For mapping additional suppressors using either direct WGS (for jj2, jj5, jj7, jj50, jj52 and jj70) or SNP-WGS (for jj49, jj57, jj62, jj69, jj71, jj73, jj78 and jj83), sequence data were aligned to C. elegans reference genome version WS220 using BFAST [88] with default parameters. SNP calling was performed by SAMTOOLS [89]. A valid SNP call required a minimum read depth of three. ANNOVAR [90] was used for annotation of SNP coding potential. For SNP-WGS, Hawaiian SNPs were annotated with a custom Perl script. Scatter plots of heterozygous (0.2–0.7 fraction of total reads) Hawaiian SNPs were generated as chromosome position vs. fractional total graphs. Mapping intervals were defined by visual inspection for gaps (i.e., Hawaiian SNP fraction <0.2). Candidate suppressor genes were identified as homozygous (fraction >0.8), non-Hawaiian, nonsynonymous SNPs in the mapped interval. The SNPs in the identified suppressor genes were verified by PCR and sequencing.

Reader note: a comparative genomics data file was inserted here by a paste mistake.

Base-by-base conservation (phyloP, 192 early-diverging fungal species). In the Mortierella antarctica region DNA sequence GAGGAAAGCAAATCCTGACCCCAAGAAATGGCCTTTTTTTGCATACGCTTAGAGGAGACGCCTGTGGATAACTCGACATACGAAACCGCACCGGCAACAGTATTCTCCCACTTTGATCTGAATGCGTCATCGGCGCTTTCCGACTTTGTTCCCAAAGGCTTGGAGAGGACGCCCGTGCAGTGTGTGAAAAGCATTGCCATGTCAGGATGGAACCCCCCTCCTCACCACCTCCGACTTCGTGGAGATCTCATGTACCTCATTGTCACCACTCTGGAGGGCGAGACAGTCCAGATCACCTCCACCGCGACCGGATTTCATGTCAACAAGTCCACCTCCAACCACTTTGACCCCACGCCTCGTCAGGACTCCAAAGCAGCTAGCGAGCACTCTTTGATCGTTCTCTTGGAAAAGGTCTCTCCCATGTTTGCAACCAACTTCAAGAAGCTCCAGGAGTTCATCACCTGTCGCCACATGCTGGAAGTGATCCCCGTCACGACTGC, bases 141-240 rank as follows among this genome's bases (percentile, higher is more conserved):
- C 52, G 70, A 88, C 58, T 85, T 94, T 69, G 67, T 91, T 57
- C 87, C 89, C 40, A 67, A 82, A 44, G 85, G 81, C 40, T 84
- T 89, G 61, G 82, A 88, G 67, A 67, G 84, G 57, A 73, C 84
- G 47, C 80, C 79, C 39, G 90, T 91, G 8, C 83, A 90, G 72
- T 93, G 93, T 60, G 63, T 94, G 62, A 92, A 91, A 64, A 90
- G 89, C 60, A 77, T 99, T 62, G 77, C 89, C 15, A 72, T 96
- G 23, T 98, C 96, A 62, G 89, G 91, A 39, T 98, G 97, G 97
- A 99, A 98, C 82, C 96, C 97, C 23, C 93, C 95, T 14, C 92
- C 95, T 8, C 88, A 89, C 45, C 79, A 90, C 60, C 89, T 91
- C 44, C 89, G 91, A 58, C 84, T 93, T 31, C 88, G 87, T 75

jj61 was mapped via SNP-WGS to the region on the X chromosome where lon-2 is located. Direct inspection of the sequence reads around the lon-2 region showed that jj61 contains a large deletion (11.8kb) spanning the lon-2 region, which was subsequently verified by PCR and sequencing.

Plasmid constructs and transgenic lines

sma-6 reporter and rescuing constructs

pJKL840: sma-6p::nls::rfp::lacZ::unc-54 3’UTR

pJKL1048: sma-6(jj69)p::nls::rfp::lacZ::unc-54 3’UTR

pJKL1060: sma-6p::sma-6 rescuing construct

tsp-21 reporter constructs

pJKL1005: 5kb tsp-21p::tsp-21 genomic ORF::1.7kb tsp-21 3’UTR

pJKL1004: 5kb tsp-21p::tsp-21 genomic ORF::gfp::1.7kb tsp-21 3’UTR

pJKL998: 5kb tsp-21p::nls::gfp::lacZ::unc-54 3’UTR